swarm of flying ants picked up on the rainfall radar by the met office uk over south of England
The met office UK today have confined that the radar echos over the south of England are flying ants.
Conditions are now perfect for the garden ant (Lasius niger) to make its yearly ‘nuptial flight’, where the queen will be proceeded by randy males hoping to mate with her. Flying Ant Day usually occurs when a spell of wet weather is followed closely by hot humid weather. The swarms may annoy some people but they’re great news for seagulls, who find flying ants very tasty and can appear drunk after eating a few. The ants produce formic acid that can ‘stupefy’ the birds. During flight, virgin queen ants mate with males who then lose their wings and fall to the ground in the hopes of starting a new colony.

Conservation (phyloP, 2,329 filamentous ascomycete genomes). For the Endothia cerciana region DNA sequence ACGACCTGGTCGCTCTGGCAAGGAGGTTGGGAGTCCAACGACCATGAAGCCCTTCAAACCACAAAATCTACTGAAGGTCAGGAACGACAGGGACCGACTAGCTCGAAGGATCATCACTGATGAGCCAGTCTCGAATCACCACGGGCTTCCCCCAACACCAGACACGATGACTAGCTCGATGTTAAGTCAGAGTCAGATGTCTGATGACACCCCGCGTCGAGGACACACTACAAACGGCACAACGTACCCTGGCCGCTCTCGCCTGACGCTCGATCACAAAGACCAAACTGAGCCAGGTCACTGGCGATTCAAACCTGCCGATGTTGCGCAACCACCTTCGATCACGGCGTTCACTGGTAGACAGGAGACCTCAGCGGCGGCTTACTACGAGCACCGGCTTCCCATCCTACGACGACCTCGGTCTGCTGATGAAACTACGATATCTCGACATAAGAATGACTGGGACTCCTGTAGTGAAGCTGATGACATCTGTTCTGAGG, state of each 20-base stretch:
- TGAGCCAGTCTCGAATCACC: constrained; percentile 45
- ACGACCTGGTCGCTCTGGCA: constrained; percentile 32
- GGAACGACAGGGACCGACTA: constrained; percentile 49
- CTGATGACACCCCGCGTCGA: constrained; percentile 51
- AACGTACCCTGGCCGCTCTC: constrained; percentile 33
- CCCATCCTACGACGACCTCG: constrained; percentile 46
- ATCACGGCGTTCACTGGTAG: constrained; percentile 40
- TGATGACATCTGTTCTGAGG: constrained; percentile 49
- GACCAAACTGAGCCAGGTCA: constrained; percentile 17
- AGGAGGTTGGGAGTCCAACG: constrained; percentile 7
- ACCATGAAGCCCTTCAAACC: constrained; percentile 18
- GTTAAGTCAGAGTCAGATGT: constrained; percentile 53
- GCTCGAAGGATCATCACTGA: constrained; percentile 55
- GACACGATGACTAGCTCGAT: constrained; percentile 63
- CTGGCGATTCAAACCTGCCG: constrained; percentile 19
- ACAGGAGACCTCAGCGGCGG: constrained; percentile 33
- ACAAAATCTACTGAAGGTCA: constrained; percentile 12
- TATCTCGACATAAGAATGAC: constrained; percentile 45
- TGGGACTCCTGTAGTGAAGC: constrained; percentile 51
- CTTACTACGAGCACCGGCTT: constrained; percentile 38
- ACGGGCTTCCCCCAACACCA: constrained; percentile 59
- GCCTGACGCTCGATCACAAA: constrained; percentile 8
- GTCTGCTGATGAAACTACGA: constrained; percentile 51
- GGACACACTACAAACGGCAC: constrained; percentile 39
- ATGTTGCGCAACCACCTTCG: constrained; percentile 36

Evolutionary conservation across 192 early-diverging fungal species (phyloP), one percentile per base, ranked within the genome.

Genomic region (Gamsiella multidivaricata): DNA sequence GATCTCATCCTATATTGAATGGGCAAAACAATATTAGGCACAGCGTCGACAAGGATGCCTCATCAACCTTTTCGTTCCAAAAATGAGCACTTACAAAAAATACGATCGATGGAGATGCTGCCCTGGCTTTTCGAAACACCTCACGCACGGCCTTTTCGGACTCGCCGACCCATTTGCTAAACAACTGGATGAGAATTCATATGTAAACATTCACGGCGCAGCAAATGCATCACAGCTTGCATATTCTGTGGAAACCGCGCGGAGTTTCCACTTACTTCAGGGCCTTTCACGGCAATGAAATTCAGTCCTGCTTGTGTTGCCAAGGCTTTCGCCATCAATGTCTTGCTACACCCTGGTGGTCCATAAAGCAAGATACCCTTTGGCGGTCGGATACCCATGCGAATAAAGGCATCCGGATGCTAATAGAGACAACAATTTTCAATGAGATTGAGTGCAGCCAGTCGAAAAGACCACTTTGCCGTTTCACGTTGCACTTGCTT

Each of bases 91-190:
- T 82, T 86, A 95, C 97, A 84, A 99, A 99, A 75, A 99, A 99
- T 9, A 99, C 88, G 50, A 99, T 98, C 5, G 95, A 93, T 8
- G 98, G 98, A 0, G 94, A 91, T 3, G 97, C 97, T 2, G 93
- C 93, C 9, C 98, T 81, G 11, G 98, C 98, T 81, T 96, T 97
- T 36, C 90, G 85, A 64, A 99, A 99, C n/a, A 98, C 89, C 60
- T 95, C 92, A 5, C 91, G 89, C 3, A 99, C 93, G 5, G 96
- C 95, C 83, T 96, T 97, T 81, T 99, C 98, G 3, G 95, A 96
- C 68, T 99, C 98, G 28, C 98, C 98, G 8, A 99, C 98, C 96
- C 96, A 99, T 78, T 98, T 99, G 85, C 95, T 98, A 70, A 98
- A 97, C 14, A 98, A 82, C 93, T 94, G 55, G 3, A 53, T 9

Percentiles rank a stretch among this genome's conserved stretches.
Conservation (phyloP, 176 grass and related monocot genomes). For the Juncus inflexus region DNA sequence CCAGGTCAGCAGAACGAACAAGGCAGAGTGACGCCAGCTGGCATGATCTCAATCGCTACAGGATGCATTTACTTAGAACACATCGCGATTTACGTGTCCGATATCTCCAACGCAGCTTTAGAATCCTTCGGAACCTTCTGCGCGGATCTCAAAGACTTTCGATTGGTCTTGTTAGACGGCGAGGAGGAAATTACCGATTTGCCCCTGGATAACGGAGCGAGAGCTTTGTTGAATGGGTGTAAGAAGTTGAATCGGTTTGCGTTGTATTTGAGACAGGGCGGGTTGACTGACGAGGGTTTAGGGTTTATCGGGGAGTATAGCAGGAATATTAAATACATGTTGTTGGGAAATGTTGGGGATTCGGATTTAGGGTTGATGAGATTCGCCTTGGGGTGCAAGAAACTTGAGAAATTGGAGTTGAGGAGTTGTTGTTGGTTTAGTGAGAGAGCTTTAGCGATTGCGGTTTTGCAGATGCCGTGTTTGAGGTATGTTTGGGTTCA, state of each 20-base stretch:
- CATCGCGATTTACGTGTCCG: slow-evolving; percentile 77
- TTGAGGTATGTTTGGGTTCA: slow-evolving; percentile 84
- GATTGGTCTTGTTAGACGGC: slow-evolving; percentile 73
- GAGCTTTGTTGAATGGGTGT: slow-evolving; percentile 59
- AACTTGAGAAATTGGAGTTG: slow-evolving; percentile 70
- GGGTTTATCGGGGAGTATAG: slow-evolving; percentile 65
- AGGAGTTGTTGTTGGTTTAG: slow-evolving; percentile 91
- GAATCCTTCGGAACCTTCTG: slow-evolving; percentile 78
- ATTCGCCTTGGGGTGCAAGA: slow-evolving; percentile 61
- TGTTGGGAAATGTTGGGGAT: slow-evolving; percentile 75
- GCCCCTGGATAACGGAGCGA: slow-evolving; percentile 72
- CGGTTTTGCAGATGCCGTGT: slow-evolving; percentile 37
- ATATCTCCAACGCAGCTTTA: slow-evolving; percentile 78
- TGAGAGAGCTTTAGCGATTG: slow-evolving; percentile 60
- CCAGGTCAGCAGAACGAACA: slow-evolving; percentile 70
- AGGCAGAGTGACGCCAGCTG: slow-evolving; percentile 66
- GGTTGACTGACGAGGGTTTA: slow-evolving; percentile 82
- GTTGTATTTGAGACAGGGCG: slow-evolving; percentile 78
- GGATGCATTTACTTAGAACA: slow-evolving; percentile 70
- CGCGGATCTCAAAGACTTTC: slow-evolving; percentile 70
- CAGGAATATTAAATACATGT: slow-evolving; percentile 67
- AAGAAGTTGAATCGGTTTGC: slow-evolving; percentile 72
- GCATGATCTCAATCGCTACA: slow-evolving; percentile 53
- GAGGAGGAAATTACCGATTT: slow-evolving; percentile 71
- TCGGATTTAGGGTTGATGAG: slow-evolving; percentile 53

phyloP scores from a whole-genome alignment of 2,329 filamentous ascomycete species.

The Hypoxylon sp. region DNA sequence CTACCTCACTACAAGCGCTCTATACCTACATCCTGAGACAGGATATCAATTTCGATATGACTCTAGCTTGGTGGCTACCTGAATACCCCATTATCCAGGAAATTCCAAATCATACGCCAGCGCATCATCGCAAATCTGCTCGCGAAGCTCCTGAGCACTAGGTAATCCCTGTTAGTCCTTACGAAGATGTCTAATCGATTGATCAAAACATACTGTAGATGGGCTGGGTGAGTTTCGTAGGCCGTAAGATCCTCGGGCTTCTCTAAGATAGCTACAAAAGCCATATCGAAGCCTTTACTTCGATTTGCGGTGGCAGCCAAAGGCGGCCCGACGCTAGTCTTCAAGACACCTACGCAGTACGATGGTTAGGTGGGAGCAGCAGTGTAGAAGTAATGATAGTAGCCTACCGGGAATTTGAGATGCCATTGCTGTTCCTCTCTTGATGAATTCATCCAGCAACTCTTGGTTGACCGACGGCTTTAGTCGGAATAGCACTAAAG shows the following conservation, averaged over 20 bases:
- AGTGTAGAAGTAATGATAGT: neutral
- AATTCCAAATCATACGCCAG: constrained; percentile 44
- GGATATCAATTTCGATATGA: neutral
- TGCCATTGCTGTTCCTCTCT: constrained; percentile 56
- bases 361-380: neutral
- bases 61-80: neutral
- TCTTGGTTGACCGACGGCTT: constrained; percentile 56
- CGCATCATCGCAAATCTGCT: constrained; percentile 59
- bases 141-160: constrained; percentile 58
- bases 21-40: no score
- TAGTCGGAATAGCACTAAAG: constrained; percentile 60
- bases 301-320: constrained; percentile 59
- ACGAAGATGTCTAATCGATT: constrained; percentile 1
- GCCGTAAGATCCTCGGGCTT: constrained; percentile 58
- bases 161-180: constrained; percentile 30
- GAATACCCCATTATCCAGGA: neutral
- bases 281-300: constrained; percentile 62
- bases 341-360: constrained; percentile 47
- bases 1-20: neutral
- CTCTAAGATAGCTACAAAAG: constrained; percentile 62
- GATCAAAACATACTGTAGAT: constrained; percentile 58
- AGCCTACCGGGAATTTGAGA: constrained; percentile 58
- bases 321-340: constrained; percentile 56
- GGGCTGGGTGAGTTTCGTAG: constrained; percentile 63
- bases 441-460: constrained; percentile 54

Queen ants can live for over ten years and spend most of their lives in their nest. New queens, however, will leave to mate and found a colony of their own. The flying ants seen today are males and young queens.
The date of Flying Ant Day changes every year but the weather appears to have made it today. It can last a few weeks and by the end of it billions of ants would have taken flight. The Lasius niger nests typically have a single queen ant and around 5,000 worker ants – although it could be as many as 15,000.
But are flying ants dangerous and can they bite you?
Flying ants are known for biting people but do not worry as they cannot hurt you.
ant bites and stings are generally harmless, although you’ll probably feel a nip.
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